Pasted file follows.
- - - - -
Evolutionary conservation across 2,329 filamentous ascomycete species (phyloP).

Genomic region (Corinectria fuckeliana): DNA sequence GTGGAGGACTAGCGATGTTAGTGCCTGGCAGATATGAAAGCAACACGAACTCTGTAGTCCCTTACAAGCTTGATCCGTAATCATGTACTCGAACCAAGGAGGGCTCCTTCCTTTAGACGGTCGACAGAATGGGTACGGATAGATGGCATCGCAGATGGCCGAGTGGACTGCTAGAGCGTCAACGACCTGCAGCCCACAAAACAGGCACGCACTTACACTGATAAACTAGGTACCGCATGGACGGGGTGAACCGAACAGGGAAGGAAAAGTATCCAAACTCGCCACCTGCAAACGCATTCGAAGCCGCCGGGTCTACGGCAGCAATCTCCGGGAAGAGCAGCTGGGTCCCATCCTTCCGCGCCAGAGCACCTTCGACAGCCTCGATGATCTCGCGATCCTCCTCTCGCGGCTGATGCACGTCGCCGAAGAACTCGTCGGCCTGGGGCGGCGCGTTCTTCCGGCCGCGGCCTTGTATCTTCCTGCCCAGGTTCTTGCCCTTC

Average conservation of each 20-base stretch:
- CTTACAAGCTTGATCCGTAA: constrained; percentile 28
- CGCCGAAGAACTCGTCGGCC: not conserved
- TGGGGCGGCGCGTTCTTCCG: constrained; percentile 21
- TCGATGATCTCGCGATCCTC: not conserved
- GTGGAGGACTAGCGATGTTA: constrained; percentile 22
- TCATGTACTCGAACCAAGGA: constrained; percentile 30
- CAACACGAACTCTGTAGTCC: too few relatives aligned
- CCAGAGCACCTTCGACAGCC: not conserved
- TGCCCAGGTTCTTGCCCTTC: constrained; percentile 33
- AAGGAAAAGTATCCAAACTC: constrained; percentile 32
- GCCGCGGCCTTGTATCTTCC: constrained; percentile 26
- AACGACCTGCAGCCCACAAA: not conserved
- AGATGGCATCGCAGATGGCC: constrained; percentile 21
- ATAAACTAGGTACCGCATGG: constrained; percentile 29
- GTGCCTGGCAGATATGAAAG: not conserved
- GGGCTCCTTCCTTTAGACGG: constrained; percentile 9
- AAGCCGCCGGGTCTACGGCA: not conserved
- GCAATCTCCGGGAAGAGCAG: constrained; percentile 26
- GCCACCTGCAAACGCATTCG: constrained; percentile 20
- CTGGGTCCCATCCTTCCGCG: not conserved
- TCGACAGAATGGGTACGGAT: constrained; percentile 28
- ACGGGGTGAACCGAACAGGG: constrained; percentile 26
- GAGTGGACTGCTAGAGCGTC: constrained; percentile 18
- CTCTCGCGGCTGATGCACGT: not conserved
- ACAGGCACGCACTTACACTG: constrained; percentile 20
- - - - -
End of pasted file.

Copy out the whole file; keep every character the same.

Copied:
Evolutionary conservation across 2,329 filamentous ascomycete species (phyloP).

Genomic region (Corinectria fuckeliana): DNA sequence GTGGAGGACTAGCGATGTTAGTGCCTGGCAGATATGAAAGCAACACGAACTCTGTAGTCCCTTACAAGCTTGATCCGTAATCATGTACTCGAACCAAGGAGGGCTCCTTCCTTTAGACGGTCGACAGAATGGGTACGGATAGATGGCATCGCAGATGGCCGAGTGGACTGCTAGAGCGTCAACGACCTGCAGCCCACAAAACAGGCACGCACTTACACTGATAAACTAGGTACCGCATGGACGGGGTGAACCGAACAGGGAAGGAAAAGTATCCAAACTCGCCACCTGCAAACGCATTCGAAGCCGCCGGGTCTACGGCAGCAATCTCCGGGAAGAGCAGCTGGGTCCCATCCTTCCGCGCCAGAGCACCTTCGACAGCCTCGATGATCTCGCGATCCTCCTCTCGCGGCTGATGCACGTCGCCGAAGAACTCGTCGGCCTGGGGCGGCGCGTTCTTCCGGCCGCGGCCTTGTATCTTCCTGCCCAGGTTCTTGCCCTTC

Average conservation of each 20-base stretch:
- CTTACAAGCTTGATCCGTAA: constrained; percentile 28
- CGCCGAAGAACTCGTCGGCC: not conserved
- TGGGGCGGCGCGTTCTTCCG: constrained; percentile 21
- TCGATGATCTCGCGATCCTC: not conserved
- GTGGAGGACTAGCGATGTTA: constrained; percentile 22
- TCATGTACTCGAACCAAGGA: constrained; percentile 30
- CAACACGAACTCTGTAGTCC: too few relatives aligned
- CCAGAGCACCTTCGACAGCC: not conserved
- TGCCCAGGTTCTTGCCCTTC: constrained; percentile 33
- AAGGAAAAGTATCCAAACTC: constrained; percentile 32
- GCCGCGGCCTTGTATCTTCC: constrained; percentile 26
- AACGACCTGCAGCCCACAAA: not conserved
- AGATGGCATCGCAGATGGCC: constrained; percentile 21
- ATAAACTAGGTACCGCATGG: constrained; percentile 29
- GTGCCTGGCAGATATGAAAG: not conserved
- GGGCTCCTTCCTTTAGACGG: constrained; percentile 9
- AAGCCGCCGGGTCTACGGCA: not conserved
- GCAATCTCCGGGAAGAGCAG: constrained; percentile 26
- GCCACCTGCAAACGCATTCG: constrained; percentile 20
- CTGGGTCCCATCCTTCCGCG: not conserved
- TCGACAGAATGGGTACGGAT: constrained; percentile 28
- ACGGGGTGAACCGAACAGGG: constrained; percentile 26
- GAGTGGACTGCTAGAGCGTC: constrained; percentile 18
- CTCTCGCGGCTGATGCACGT: not conserved
- ACAGGCACGCACTTACACTG: constrained; percentile 20